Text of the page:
Taking the Pill could make women choose stable male partners who are not so frisky in bed, a new study suggests.
Researchers questioned 2,519 women who hailed from Britain, Canada, the Czech Republic and the U.S. and had at least one child, the Agence France-Presse reported.
Of these women, 1,005 reported taking oral contraception when they first met their child's father while the rest were not taking hormonal birth control, the AFP reported.
The women who were taking oral contraception reported having more stable mates who were good fathers but were not always so sexually satisfying, according to the study abstract. And while the relationships tended to last longer, an increasing lack of sexual satisfaction meant that some women were more likely to initiate separation when it took place.
Our results show some positive and negative consequences of using the pill when a woman meets her partner, lead author Craig Roberts of the University of Stirling said in a statement. Such women may, on average, be less satisfied with the sexual aspects of their relationship, but more so with non-sexual aspects.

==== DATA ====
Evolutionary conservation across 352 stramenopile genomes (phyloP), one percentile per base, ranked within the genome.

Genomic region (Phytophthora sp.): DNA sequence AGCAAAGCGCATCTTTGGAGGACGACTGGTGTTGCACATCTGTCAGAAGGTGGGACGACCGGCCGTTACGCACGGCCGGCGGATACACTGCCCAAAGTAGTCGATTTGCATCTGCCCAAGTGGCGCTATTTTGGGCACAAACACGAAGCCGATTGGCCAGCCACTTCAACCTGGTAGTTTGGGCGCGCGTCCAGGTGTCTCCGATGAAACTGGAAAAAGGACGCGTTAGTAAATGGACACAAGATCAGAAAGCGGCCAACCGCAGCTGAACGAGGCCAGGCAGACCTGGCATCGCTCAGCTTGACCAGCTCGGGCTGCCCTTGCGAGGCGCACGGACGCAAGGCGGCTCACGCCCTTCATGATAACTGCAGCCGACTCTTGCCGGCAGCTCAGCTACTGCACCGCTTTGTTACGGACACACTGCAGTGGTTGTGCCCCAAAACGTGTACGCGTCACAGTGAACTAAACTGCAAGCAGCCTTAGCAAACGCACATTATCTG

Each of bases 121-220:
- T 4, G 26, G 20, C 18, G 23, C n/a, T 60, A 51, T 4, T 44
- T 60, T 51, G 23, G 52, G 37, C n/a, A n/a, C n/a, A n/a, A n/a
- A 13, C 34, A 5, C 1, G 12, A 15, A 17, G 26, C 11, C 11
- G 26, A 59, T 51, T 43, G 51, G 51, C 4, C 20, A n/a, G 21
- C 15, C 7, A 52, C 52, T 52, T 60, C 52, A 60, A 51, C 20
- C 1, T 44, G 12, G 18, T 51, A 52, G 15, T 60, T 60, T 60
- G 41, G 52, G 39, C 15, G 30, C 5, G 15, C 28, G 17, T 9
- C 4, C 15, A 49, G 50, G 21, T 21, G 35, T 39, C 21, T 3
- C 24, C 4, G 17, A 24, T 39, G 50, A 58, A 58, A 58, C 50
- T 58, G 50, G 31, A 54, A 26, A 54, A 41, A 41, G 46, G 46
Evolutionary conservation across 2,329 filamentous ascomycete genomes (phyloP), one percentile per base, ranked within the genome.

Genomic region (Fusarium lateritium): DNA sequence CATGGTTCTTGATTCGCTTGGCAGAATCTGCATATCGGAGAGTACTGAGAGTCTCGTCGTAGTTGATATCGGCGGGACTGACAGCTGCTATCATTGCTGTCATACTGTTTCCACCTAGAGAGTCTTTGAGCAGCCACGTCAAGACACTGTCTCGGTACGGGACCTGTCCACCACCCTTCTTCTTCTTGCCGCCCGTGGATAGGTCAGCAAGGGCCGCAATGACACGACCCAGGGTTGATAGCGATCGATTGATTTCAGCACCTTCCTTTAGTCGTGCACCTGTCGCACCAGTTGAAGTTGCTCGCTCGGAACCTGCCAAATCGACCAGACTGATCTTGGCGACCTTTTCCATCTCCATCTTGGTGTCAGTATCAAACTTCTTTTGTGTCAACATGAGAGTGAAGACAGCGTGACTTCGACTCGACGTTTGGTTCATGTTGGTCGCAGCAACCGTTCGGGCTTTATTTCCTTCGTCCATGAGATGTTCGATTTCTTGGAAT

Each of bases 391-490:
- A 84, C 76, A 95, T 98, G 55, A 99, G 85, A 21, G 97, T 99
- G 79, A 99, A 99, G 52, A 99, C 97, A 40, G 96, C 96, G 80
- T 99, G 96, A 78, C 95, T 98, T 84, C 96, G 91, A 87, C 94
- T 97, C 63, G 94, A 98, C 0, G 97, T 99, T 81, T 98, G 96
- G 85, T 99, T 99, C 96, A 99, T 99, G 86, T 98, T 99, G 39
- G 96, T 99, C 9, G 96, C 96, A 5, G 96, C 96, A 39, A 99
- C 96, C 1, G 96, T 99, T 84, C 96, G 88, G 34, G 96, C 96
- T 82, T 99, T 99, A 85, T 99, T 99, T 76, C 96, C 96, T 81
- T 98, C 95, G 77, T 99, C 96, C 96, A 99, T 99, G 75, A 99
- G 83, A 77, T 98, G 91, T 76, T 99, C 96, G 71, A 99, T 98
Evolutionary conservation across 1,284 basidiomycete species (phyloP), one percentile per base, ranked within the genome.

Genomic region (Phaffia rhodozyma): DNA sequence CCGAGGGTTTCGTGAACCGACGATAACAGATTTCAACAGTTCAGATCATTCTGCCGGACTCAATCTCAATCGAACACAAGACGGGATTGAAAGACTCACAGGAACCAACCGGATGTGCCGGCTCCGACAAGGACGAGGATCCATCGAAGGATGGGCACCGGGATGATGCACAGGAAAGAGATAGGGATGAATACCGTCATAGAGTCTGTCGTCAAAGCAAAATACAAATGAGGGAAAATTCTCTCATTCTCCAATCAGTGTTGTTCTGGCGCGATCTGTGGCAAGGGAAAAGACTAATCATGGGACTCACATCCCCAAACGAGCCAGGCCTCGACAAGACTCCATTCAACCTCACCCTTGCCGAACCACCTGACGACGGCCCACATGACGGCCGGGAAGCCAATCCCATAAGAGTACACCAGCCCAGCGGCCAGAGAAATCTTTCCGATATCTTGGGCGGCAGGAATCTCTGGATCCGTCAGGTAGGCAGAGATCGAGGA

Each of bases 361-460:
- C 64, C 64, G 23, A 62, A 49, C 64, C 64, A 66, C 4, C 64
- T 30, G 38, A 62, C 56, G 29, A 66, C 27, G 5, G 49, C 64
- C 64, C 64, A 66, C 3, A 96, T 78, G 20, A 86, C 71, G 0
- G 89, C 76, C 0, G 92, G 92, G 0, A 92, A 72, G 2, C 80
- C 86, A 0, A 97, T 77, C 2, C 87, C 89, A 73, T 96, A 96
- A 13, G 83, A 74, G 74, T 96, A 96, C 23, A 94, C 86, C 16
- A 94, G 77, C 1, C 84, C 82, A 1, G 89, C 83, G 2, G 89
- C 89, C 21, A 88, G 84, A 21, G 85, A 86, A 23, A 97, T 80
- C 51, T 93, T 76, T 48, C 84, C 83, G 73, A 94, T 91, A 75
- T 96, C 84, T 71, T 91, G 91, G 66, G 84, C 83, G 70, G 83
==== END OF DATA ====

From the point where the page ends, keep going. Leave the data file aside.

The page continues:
It all seems to come down to the biological aspects of choosing a good mate.
Women tend to find genetically dissimilar men attractive because resulting babies will more likely be healthy, Roberts said. It's part of the subconscious 'chemistry' of attraction between men and women.
Roberts has a bit of advice for women on the Pill.
Choosing a non-hormonal barrier method of contraception for a few months before getting married might be one way for a woman to check or reassure herself that she's still attracted to her partner, he said.
Research was published in the journal Proceedings of the Royal Society B.